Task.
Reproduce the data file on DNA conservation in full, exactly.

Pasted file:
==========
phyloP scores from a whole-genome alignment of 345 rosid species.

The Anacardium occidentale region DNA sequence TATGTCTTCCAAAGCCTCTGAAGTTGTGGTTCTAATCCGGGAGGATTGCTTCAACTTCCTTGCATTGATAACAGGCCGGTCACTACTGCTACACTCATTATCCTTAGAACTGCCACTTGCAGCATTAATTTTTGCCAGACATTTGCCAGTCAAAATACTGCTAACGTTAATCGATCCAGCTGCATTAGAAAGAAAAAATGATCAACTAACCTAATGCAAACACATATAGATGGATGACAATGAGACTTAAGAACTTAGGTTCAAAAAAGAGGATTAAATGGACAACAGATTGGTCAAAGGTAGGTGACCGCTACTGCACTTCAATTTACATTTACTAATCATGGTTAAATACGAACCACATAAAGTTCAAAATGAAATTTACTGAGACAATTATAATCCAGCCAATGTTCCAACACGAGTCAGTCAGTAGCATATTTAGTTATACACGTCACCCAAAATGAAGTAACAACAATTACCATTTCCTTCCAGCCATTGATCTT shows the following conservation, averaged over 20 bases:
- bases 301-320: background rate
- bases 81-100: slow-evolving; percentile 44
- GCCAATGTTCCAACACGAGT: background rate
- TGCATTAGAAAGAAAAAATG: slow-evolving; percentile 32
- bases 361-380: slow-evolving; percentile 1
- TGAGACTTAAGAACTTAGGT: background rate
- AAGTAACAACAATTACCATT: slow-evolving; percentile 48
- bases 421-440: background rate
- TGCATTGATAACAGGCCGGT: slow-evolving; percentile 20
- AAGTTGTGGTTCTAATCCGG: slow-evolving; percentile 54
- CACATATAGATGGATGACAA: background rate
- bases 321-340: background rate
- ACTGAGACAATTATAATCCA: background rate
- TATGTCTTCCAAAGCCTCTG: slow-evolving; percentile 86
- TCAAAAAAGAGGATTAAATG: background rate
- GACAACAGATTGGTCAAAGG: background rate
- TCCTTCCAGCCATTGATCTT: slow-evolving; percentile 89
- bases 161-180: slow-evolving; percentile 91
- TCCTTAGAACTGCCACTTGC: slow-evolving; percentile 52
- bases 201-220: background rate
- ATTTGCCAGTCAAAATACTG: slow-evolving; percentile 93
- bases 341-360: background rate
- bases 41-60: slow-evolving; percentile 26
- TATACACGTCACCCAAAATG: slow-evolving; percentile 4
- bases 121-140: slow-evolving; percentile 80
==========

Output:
phyloP scores from a whole-genome alignment of 345 rosid species.

The Anacardium occidentale region DNA sequence TATGTCTTCCAAAGCCTCTGAAGTTGTGGTTCTAATCCGGGAGGATTGCTTCAACTTCCTTGCATTGATAACAGGCCGGTCACTACTGCTACACTCATTATCCTTAGAACTGCCACTTGCAGCATTAATTTTTGCCAGACATTTGCCAGTCAAAATACTGCTAACGTTAATCGATCCAGCTGCATTAGAAAGAAAAAATGATCAACTAACCTAATGCAAACACATATAGATGGATGACAATGAGACTTAAGAACTTAGGTTCAAAAAAGAGGATTAAATGGACAACAGATTGGTCAAAGGTAGGTGACCGCTACTGCACTTCAATTTACATTTACTAATCATGGTTAAATACGAACCACATAAAGTTCAAAATGAAATTTACTGAGACAATTATAATCCAGCCAATGTTCCAACACGAGTCAGTCAGTAGCATATTTAGTTATACACGTCACCCAAAATGAAGTAACAACAATTACCATTTCCTTCCAGCCATTGATCTT shows the following conservation, averaged over 20 bases:
- bases 301-320: background rate
- bases 81-100: slow-evolving; percentile 44
- GCCAATGTTCCAACACGAGT: background rate
- TGCATTAGAAAGAAAAAATG: slow-evolving; percentile 32
- bases 361-380: slow-evolving; percentile 1
- TGAGACTTAAGAACTTAGGT: background rate
- AAGTAACAACAATTACCATT: slow-evolving; percentile 48
- bases 421-440: background rate
- TGCATTGATAACAGGCCGGT: slow-evolving; percentile 20
- AAGTTGTGGTTCTAATCCGG: slow-evolving; percentile 54
- CACATATAGATGGATGACAA: background rate
- bases 321-340: background rate
- ACTGAGACAATTATAATCCA: background rate
- TATGTCTTCCAAAGCCTCTG: slow-evolving; percentile 86
- TCAAAAAAGAGGATTAAATG: background rate
- GACAACAGATTGGTCAAAGG: background rate
- TCCTTCCAGCCATTGATCTT: slow-evolving; percentile 89
- bases 161-180: slow-evolving; percentile 91
- TCCTTAGAACTGCCACTTGC: slow-evolving; percentile 52
- bases 201-220: background rate
- ATTTGCCAGTCAAAATACTG: slow-evolving; percentile 93
- bases 341-360: background rate
- bases 41-60: slow-evolving; percentile 26
- TATACACGTCACCCAAAATG: slow-evolving; percentile 4
- bases 121-140: slow-evolving; percentile 80